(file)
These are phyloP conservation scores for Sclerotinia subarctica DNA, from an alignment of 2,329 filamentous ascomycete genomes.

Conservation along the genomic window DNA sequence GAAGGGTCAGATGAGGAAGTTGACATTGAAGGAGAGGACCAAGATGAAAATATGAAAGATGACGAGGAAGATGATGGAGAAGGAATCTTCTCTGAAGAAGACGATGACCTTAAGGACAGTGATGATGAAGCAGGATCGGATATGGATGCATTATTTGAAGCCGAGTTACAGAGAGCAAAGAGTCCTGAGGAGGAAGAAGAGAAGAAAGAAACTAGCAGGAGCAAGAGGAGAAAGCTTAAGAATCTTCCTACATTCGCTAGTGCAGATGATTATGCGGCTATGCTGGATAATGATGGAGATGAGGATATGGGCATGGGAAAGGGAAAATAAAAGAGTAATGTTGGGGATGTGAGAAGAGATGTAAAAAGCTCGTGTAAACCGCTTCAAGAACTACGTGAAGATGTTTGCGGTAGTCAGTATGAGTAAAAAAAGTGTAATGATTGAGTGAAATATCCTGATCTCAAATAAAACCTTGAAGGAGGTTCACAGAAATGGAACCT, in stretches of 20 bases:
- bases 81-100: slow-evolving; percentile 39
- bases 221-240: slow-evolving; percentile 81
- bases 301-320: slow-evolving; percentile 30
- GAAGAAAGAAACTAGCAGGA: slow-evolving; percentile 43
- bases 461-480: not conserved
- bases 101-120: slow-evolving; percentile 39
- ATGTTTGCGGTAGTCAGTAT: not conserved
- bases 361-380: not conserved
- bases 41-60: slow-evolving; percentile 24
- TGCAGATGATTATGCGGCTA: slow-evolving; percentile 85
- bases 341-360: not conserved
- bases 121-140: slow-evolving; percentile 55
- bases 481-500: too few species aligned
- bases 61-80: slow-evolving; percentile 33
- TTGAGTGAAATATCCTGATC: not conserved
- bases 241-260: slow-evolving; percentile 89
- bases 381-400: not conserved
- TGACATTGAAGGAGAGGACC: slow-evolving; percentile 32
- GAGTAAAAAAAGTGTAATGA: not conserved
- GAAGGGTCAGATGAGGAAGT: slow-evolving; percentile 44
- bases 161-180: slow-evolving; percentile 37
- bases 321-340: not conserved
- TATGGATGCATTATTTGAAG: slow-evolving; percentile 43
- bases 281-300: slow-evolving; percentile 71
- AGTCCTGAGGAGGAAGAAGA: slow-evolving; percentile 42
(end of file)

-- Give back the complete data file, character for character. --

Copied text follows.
These are phyloP conservation scores for Sclerotinia subarctica DNA, from an alignment of 2,329 filamentous ascomycete genomes.

Conservation along the genomic window DNA sequence GAAGGGTCAGATGAGGAAGTTGACATTGAAGGAGAGGACCAAGATGAAAATATGAAAGATGACGAGGAAGATGATGGAGAAGGAATCTTCTCTGAAGAAGACGATGACCTTAAGGACAGTGATGATGAAGCAGGATCGGATATGGATGCATTATTTGAAGCCGAGTTACAGAGAGCAAAGAGTCCTGAGGAGGAAGAAGAGAAGAAAGAAACTAGCAGGAGCAAGAGGAGAAAGCTTAAGAATCTTCCTACATTCGCTAGTGCAGATGATTATGCGGCTATGCTGGATAATGATGGAGATGAGGATATGGGCATGGGAAAGGGAAAATAAAAGAGTAATGTTGGGGATGTGAGAAGAGATGTAAAAAGCTCGTGTAAACCGCTTCAAGAACTACGTGAAGATGTTTGCGGTAGTCAGTATGAGTAAAAAAAGTGTAATGATTGAGTGAAATATCCTGATCTCAAATAAAACCTTGAAGGAGGTTCACAGAAATGGAACCT, in stretches of 20 bases:
- bases 81-100: slow-evolving; percentile 39
- bases 221-240: slow-evolving; percentile 81
- bases 301-320: slow-evolving; percentile 30
- GAAGAAAGAAACTAGCAGGA: slow-evolving; percentile 43
- bases 461-480: not conserved
- bases 101-120: slow-evolving; percentile 39
- ATGTTTGCGGTAGTCAGTAT: not conserved
- bases 361-380: not conserved
- bases 41-60: slow-evolving; percentile 24
- TGCAGATGATTATGCGGCTA: slow-evolving; percentile 85
- bases 341-360: not conserved
- bases 121-140: slow-evolving; percentile 55
- bases 481-500: too few species aligned
- bases 61-80: slow-evolving; percentile 33
- TTGAGTGAAATATCCTGATC: not conserved
- bases 241-260: slow-evolving; percentile 89
- bases 381-400: not conserved
- TGACATTGAAGGAGAGGACC: slow-evolving; percentile 32
- GAGTAAAAAAAGTGTAATGA: not conserved
- GAAGGGTCAGATGAGGAAGT: slow-evolving; percentile 44
- bases 161-180: slow-evolving; percentile 37
- bases 321-340: not conserved
- TATGGATGCATTATTTGAAG: slow-evolving; percentile 43
- bases 281-300: slow-evolving; percentile 71
- AGTCCTGAGGAGGAAGAAGA: slow-evolving; percentile 42